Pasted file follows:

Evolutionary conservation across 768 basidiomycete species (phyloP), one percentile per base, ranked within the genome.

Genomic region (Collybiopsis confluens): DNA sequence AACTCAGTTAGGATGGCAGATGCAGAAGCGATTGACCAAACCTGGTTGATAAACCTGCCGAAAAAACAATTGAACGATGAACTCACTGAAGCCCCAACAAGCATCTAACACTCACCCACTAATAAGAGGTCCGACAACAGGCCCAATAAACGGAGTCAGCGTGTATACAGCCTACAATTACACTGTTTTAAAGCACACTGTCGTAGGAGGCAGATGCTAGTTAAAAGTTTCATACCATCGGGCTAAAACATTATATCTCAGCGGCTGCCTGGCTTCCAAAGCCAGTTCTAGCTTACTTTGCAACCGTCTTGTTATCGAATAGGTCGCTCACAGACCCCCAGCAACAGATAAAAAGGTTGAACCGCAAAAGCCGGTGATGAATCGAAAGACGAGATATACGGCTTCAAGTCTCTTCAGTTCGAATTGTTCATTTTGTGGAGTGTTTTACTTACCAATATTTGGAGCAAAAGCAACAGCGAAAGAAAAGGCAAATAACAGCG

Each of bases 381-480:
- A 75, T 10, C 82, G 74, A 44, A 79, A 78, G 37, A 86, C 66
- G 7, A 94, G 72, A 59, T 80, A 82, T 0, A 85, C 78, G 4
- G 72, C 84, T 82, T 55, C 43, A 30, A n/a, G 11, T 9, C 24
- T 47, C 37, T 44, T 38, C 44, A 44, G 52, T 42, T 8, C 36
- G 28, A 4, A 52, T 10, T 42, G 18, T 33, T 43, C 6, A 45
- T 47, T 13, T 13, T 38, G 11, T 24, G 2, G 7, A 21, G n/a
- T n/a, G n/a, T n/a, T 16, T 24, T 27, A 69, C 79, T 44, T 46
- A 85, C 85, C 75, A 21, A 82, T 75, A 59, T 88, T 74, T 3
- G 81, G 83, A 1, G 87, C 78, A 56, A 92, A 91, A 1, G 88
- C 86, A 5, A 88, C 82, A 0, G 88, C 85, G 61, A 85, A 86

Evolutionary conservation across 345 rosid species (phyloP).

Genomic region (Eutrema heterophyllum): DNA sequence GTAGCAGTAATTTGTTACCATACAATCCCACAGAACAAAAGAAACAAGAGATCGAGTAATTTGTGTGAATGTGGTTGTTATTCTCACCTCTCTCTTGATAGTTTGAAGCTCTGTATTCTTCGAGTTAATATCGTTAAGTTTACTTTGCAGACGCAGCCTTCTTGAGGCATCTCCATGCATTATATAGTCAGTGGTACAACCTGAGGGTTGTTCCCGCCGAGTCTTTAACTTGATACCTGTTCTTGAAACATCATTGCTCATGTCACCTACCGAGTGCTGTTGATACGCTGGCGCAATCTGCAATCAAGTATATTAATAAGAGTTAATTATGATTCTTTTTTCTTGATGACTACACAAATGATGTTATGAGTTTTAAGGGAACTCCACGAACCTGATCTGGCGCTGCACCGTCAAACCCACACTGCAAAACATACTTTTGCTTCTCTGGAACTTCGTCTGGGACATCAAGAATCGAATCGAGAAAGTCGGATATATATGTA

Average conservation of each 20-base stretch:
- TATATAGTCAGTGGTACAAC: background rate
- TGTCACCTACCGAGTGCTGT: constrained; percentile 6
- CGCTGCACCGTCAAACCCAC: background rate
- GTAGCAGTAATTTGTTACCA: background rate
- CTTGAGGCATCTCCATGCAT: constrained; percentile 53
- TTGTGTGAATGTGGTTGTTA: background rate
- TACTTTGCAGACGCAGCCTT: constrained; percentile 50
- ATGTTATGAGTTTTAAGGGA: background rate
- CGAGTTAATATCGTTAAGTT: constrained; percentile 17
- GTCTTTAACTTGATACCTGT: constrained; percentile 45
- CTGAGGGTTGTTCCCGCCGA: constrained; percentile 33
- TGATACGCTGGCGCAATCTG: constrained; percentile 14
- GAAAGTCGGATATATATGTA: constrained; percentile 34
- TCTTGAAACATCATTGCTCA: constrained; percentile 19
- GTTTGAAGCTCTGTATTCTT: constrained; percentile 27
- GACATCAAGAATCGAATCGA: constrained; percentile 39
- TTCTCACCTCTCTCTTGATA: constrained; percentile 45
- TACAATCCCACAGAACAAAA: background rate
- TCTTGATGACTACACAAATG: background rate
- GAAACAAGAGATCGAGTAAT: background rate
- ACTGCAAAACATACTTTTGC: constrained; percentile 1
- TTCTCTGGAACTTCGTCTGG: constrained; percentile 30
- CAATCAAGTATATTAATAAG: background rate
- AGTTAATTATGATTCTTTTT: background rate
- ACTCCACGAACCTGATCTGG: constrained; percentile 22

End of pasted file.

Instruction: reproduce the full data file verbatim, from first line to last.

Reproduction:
Evolutionary conservation across 768 basidiomycete species (phyloP), one percentile per base, ranked within the genome.

Genomic region (Collybiopsis confluens): DNA sequence AACTCAGTTAGGATGGCAGATGCAGAAGCGATTGACCAAACCTGGTTGATAAACCTGCCGAAAAAACAATTGAACGATGAACTCACTGAAGCCCCAACAAGCATCTAACACTCACCCACTAATAAGAGGTCCGACAACAGGCCCAATAAACGGAGTCAGCGTGTATACAGCCTACAATTACACTGTTTTAAAGCACACTGTCGTAGGAGGCAGATGCTAGTTAAAAGTTTCATACCATCGGGCTAAAACATTATATCTCAGCGGCTGCCTGGCTTCCAAAGCCAGTTCTAGCTTACTTTGCAACCGTCTTGTTATCGAATAGGTCGCTCACAGACCCCCAGCAACAGATAAAAAGGTTGAACCGCAAAAGCCGGTGATGAATCGAAAGACGAGATATACGGCTTCAAGTCTCTTCAGTTCGAATTGTTCATTTTGTGGAGTGTTTTACTTACCAATATTTGGAGCAAAAGCAACAGCGAAAGAAAAGGCAAATAACAGCG

Each of bases 381-480:
- A 75, T 10, C 82, G 74, A 44, A 79, A 78, G 37, A 86, C 66
- G 7, A 94, G 72, A 59, T 80, A 82, T 0, A 85, C 78, G 4
- G 72, C 84, T 82, T 55, C 43, A 30, A n/a, G 11, T 9, C 24
- T 47, C 37, T 44, T 38, C 44, A 44, G 52, T 42, T 8, C 36
- G 28, A 4, A 52, T 10, T 42, G 18, T 33, T 43, C 6, A 45
- T 47, T 13, T 13, T 38, G 11, T 24, G 2, G 7, A 21, G n/a
- T n/a, G n/a, T n/a, T 16, T 24, T 27, A 69, C 79, T 44, T 46
- A 85, C 85, C 75, A 21, A 82, T 75, A 59, T 88, T 74, T 3
- G 81, G 83, A 1, G 87, C 78, A 56, A 92, A 91, A 1, G 88
- C 86, A 5, A 88, C 82, A 0, G 88, C 85, G 61, A 85, A 86

Evolutionary conservation across 345 rosid species (phyloP).

Genomic region (Eutrema heterophyllum): DNA sequence GTAGCAGTAATTTGTTACCATACAATCCCACAGAACAAAAGAAACAAGAGATCGAGTAATTTGTGTGAATGTGGTTGTTATTCTCACCTCTCTCTTGATAGTTTGAAGCTCTGTATTCTTCGAGTTAATATCGTTAAGTTTACTTTGCAGACGCAGCCTTCTTGAGGCATCTCCATGCATTATATAGTCAGTGGTACAACCTGAGGGTTGTTCCCGCCGAGTCTTTAACTTGATACCTGTTCTTGAAACATCATTGCTCATGTCACCTACCGAGTGCTGTTGATACGCTGGCGCAATCTGCAATCAAGTATATTAATAAGAGTTAATTATGATTCTTTTTTCTTGATGACTACACAAATGATGTTATGAGTTTTAAGGGAACTCCACGAACCTGATCTGGCGCTGCACCGTCAAACCCACACTGCAAAACATACTTTTGCTTCTCTGGAACTTCGTCTGGGACATCAAGAATCGAATCGAGAAAGTCGGATATATATGTA

Average conservation of each 20-base stretch:
- TATATAGTCAGTGGTACAAC: background rate
- TGTCACCTACCGAGTGCTGT: constrained; percentile 6
- CGCTGCACCGTCAAACCCAC: background rate
- GTAGCAGTAATTTGTTACCA: background rate
- CTTGAGGCATCTCCATGCAT: constrained; percentile 53
- TTGTGTGAATGTGGTTGTTA: background rate
- TACTTTGCAGACGCAGCCTT: constrained; percentile 50
- ATGTTATGAGTTTTAAGGGA: background rate
- CGAGTTAATATCGTTAAGTT: constrained; percentile 17
- GTCTTTAACTTGATACCTGT: constrained; percentile 45
- CTGAGGGTTGTTCCCGCCGA: constrained; percentile 33
- TGATACGCTGGCGCAATCTG: constrained; percentile 14
- GAAAGTCGGATATATATGTA: constrained; percentile 34
- TCTTGAAACATCATTGCTCA: constrained; percentile 19
- GTTTGAAGCTCTGTATTCTT: constrained; percentile 27
- GACATCAAGAATCGAATCGA: constrained; percentile 39
- TTCTCACCTCTCTCTTGATA: constrained; percentile 45
- TACAATCCCACAGAACAAAA: background rate
- TCTTGATGACTACACAAATG: background rate
- GAAACAAGAGATCGAGTAAT: background rate
- ACTGCAAAACATACTTTTGC: constrained; percentile 1
- TTCTCTGGAACTTCGTCTGG: constrained; percentile 30
- CAATCAAGTATATTAATAAG: background rate
- AGTTAATTATGATTCTTTTT: background rate
- ACTCCACGAACCTGATCTGG: constrained; percentile 22